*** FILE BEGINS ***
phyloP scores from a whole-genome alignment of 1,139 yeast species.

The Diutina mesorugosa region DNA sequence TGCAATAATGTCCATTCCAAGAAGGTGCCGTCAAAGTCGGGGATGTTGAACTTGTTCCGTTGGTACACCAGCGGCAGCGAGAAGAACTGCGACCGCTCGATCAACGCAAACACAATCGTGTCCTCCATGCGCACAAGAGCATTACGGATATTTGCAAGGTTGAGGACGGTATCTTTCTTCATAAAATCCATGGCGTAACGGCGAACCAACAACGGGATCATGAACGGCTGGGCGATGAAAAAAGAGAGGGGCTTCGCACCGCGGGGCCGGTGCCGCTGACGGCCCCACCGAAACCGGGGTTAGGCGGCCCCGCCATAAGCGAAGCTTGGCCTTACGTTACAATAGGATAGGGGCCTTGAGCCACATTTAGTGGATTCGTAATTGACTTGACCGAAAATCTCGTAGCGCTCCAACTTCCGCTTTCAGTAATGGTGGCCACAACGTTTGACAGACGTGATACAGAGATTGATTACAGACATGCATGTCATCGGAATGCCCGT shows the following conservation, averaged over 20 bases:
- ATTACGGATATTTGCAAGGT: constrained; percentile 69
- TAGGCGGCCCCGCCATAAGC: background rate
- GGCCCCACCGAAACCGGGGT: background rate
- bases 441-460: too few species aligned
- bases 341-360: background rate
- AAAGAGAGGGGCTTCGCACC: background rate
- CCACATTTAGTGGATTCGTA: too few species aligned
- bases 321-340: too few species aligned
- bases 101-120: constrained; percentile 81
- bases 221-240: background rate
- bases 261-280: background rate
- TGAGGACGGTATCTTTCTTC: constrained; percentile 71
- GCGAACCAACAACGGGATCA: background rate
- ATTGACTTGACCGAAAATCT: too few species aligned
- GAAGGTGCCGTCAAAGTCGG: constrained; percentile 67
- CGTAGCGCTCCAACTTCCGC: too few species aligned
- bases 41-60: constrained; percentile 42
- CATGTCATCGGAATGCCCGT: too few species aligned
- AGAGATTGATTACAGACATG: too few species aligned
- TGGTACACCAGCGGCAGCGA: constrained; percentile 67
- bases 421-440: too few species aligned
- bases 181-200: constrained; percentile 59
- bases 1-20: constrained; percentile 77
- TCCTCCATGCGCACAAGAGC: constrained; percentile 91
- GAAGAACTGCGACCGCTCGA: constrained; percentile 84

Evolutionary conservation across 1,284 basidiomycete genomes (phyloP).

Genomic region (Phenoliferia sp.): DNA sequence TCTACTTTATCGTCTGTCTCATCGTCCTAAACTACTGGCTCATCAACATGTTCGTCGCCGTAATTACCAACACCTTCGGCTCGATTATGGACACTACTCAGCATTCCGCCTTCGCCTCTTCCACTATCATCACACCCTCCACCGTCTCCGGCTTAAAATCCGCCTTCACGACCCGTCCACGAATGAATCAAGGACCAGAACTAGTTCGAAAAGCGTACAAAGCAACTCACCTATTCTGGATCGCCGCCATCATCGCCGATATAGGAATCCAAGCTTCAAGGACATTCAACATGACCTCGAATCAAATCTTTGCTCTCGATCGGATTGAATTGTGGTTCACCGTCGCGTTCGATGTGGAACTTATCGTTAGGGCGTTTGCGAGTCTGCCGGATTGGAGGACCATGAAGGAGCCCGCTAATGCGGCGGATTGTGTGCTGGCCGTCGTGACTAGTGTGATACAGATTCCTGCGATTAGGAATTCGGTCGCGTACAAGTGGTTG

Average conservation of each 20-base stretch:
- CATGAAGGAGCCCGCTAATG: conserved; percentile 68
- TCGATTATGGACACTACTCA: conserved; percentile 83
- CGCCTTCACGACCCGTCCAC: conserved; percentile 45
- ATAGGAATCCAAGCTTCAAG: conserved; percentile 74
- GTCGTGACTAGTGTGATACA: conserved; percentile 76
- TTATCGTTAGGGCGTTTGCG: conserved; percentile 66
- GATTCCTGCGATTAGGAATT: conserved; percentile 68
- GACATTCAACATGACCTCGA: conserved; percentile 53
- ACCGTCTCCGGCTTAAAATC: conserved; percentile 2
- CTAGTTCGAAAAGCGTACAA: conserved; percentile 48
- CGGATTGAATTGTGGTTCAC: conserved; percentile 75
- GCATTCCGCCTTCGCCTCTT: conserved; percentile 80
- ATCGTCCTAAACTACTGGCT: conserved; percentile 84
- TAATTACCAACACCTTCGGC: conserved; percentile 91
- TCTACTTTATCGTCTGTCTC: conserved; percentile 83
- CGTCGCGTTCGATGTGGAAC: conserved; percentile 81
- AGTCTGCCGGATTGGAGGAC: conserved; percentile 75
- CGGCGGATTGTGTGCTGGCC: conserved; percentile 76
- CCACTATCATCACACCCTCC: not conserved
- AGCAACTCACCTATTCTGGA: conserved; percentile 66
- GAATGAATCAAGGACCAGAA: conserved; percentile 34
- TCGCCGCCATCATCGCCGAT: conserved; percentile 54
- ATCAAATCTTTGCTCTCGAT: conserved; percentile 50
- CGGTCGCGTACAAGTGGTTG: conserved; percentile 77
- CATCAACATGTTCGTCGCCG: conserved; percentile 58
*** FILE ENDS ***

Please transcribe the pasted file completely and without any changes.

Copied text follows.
phyloP scores from a whole-genome alignment of 1,139 yeast species.

The Diutina mesorugosa region DNA sequence TGCAATAATGTCCATTCCAAGAAGGTGCCGTCAAAGTCGGGGATGTTGAACTTGTTCCGTTGGTACACCAGCGGCAGCGAGAAGAACTGCGACCGCTCGATCAACGCAAACACAATCGTGTCCTCCATGCGCACAAGAGCATTACGGATATTTGCAAGGTTGAGGACGGTATCTTTCTTCATAAAATCCATGGCGTAACGGCGAACCAACAACGGGATCATGAACGGCTGGGCGATGAAAAAAGAGAGGGGCTTCGCACCGCGGGGCCGGTGCCGCTGACGGCCCCACCGAAACCGGGGTTAGGCGGCCCCGCCATAAGCGAAGCTTGGCCTTACGTTACAATAGGATAGGGGCCTTGAGCCACATTTAGTGGATTCGTAATTGACTTGACCGAAAATCTCGTAGCGCTCCAACTTCCGCTTTCAGTAATGGTGGCCACAACGTTTGACAGACGTGATACAGAGATTGATTACAGACATGCATGTCATCGGAATGCCCGT shows the following conservation, averaged over 20 bases:
- ATTACGGATATTTGCAAGGT: constrained; percentile 69
- TAGGCGGCCCCGCCATAAGC: background rate
- GGCCCCACCGAAACCGGGGT: background rate
- bases 441-460: too few species aligned
- bases 341-360: background rate
- AAAGAGAGGGGCTTCGCACC: background rate
- CCACATTTAGTGGATTCGTA: too few species aligned
- bases 321-340: too few species aligned
- bases 101-120: constrained; percentile 81
- bases 221-240: background rate
- bases 261-280: background rate
- TGAGGACGGTATCTTTCTTC: constrained; percentile 71
- GCGAACCAACAACGGGATCA: background rate
- ATTGACTTGACCGAAAATCT: too few species aligned
- GAAGGTGCCGTCAAAGTCGG: constrained; percentile 67
- CGTAGCGCTCCAACTTCCGC: too few species aligned
- bases 41-60: constrained; percentile 42
- CATGTCATCGGAATGCCCGT: too few species aligned
- AGAGATTGATTACAGACATG: too few species aligned
- TGGTACACCAGCGGCAGCGA: constrained; percentile 67
- bases 421-440: too few species aligned
- bases 181-200: constrained; percentile 59
- bases 1-20: constrained; percentile 77
- TCCTCCATGCGCACAAGAGC: constrained; percentile 91
- GAAGAACTGCGACCGCTCGA: constrained; percentile 84

Evolutionary conservation across 1,284 basidiomycete genomes (phyloP).

Genomic region (Phenoliferia sp.): DNA sequence TCTACTTTATCGTCTGTCTCATCGTCCTAAACTACTGGCTCATCAACATGTTCGTCGCCGTAATTACCAACACCTTCGGCTCGATTATGGACACTACTCAGCATTCCGCCTTCGCCTCTTCCACTATCATCACACCCTCCACCGTCTCCGGCTTAAAATCCGCCTTCACGACCCGTCCACGAATGAATCAAGGACCAGAACTAGTTCGAAAAGCGTACAAAGCAACTCACCTATTCTGGATCGCCGCCATCATCGCCGATATAGGAATCCAAGCTTCAAGGACATTCAACATGACCTCGAATCAAATCTTTGCTCTCGATCGGATTGAATTGTGGTTCACCGTCGCGTTCGATGTGGAACTTATCGTTAGGGCGTTTGCGAGTCTGCCGGATTGGAGGACCATGAAGGAGCCCGCTAATGCGGCGGATTGTGTGCTGGCCGTCGTGACTAGTGTGATACAGATTCCTGCGATTAGGAATTCGGTCGCGTACAAGTGGTTG

Average conservation of each 20-base stretch:
- CATGAAGGAGCCCGCTAATG: conserved; percentile 68
- TCGATTATGGACACTACTCA: conserved; percentile 83
- CGCCTTCACGACCCGTCCAC: conserved; percentile 45
- ATAGGAATCCAAGCTTCAAG: conserved; percentile 74
- GTCGTGACTAGTGTGATACA: conserved; percentile 76
- TTATCGTTAGGGCGTTTGCG: conserved; percentile 66
- GATTCCTGCGATTAGGAATT: conserved; percentile 68
- GACATTCAACATGACCTCGA: conserved; percentile 53
- ACCGTCTCCGGCTTAAAATC: conserved; percentile 2
- CTAGTTCGAAAAGCGTACAA: conserved; percentile 48
- CGGATTGAATTGTGGTTCAC: conserved; percentile 75
- GCATTCCGCCTTCGCCTCTT: conserved; percentile 80
- ATCGTCCTAAACTACTGGCT: conserved; percentile 84
- TAATTACCAACACCTTCGGC: conserved; percentile 91
- TCTACTTTATCGTCTGTCTC: conserved; percentile 83
- CGTCGCGTTCGATGTGGAAC: conserved; percentile 81
- AGTCTGCCGGATTGGAGGAC: conserved; percentile 75
- CGGCGGATTGTGTGCTGGCC: conserved; percentile 76
- CCACTATCATCACACCCTCC: not conserved
- AGCAACTCACCTATTCTGGA: conserved; percentile 66
- GAATGAATCAAGGACCAGAA: conserved; percentile 34
- TCGCCGCCATCATCGCCGAT: conserved; percentile 54
- ATCAAATCTTTGCTCTCGAT: conserved; percentile 50
- CGGTCGCGTACAAGTGGTTG: conserved; percentile 77
- CATCAACATGTTCGTCGCCG: conserved; percentile 58